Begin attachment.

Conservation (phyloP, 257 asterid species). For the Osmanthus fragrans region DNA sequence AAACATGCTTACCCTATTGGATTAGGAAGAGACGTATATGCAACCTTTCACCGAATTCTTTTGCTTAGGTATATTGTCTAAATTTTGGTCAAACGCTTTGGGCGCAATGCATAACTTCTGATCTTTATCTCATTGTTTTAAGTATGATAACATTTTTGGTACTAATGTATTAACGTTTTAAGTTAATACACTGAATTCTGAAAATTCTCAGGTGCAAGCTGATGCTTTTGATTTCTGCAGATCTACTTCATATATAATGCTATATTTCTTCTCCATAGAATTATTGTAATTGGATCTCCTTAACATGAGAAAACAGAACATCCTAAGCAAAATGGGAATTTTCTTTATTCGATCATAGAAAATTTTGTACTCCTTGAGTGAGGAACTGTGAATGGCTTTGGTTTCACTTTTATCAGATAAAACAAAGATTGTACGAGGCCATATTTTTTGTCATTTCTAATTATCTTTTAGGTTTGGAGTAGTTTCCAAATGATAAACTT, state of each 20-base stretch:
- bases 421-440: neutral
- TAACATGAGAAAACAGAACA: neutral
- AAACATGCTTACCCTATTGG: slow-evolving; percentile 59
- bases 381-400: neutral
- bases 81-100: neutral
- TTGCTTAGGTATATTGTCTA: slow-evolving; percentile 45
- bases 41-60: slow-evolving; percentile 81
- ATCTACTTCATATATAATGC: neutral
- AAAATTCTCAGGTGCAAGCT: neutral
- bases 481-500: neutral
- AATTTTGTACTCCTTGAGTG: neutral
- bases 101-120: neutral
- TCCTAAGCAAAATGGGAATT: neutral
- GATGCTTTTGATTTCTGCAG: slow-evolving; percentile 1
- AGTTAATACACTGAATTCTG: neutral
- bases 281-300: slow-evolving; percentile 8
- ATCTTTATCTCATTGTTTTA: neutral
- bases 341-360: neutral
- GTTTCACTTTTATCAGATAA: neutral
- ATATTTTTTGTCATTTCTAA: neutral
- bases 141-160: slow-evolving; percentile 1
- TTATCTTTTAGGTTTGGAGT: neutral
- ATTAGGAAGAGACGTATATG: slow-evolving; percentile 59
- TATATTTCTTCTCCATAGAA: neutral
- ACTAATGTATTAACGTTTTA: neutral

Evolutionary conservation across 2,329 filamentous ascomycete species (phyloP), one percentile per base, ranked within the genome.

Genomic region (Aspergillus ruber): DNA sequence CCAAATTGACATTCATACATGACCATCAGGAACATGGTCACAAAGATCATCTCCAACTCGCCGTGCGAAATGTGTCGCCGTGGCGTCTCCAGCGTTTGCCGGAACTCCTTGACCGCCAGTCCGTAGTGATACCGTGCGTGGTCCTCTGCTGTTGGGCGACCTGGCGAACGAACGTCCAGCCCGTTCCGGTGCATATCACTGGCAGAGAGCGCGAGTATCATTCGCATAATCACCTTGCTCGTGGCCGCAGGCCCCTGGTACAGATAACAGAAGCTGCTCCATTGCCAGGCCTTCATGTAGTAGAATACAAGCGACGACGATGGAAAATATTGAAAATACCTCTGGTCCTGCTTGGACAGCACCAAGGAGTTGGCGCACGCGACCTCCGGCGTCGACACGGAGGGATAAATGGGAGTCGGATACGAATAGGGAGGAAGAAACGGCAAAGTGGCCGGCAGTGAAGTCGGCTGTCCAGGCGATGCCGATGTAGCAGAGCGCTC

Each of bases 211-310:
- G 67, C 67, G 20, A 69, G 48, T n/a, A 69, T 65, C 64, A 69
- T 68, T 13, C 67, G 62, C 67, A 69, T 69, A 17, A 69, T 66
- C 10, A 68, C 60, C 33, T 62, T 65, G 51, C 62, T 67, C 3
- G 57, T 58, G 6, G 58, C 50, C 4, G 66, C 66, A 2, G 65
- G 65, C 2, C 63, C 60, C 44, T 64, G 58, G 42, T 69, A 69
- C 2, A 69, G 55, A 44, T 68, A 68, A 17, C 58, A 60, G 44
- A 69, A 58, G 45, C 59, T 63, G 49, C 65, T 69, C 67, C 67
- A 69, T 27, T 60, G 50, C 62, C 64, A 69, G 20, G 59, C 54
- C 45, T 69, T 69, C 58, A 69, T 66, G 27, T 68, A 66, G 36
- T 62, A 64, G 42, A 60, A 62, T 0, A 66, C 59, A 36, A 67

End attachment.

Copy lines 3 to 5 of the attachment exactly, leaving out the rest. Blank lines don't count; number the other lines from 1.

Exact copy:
- TAACATGAGAAAACAGAACA: neutral
- AAACATGCTTACCCTATTGG: slow-evolving; percentile 59
- bases 381-400: neutral